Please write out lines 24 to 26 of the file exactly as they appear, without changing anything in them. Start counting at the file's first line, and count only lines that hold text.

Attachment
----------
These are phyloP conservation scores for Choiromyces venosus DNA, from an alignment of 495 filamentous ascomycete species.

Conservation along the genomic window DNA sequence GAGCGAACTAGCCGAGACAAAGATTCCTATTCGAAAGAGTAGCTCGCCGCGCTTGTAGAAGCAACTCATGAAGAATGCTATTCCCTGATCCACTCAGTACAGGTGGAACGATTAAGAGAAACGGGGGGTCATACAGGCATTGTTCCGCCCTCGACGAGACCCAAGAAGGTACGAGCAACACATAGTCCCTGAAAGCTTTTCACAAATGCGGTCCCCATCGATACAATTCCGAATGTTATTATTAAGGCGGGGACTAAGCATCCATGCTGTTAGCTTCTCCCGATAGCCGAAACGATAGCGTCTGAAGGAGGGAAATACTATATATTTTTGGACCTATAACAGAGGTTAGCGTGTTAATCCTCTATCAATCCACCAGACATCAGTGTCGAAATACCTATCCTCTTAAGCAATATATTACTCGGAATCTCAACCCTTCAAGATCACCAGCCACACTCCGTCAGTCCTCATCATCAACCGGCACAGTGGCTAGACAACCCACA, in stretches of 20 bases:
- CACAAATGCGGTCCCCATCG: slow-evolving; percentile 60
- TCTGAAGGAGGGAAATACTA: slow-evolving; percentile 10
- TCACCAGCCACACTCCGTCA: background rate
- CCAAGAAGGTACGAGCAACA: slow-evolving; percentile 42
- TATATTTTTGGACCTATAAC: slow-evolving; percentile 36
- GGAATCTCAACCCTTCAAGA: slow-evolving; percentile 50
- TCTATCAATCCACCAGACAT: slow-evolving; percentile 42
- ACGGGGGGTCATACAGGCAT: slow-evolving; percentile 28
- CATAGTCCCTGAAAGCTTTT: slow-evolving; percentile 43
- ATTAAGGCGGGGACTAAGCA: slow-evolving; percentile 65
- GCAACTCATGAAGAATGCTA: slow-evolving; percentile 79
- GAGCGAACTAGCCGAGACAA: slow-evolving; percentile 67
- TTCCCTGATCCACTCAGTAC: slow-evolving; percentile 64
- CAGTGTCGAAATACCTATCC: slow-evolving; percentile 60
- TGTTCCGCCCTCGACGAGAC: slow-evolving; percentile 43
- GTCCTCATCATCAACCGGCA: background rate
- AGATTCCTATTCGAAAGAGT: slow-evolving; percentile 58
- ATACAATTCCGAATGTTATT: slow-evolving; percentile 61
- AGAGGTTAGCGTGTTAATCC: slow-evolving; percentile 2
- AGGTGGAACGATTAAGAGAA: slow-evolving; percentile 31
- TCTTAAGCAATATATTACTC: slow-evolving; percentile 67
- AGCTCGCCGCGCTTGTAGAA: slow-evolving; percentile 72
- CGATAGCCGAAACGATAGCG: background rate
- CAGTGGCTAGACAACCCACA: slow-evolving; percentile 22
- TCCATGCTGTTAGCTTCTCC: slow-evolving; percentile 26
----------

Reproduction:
- AGCTCGCCGCGCTTGTAGAA: slow-evolving; percentile 72
- CGATAGCCGAAACGATAGCG: background rate
- CAGTGGCTAGACAACCCACA: slow-evolving; percentile 22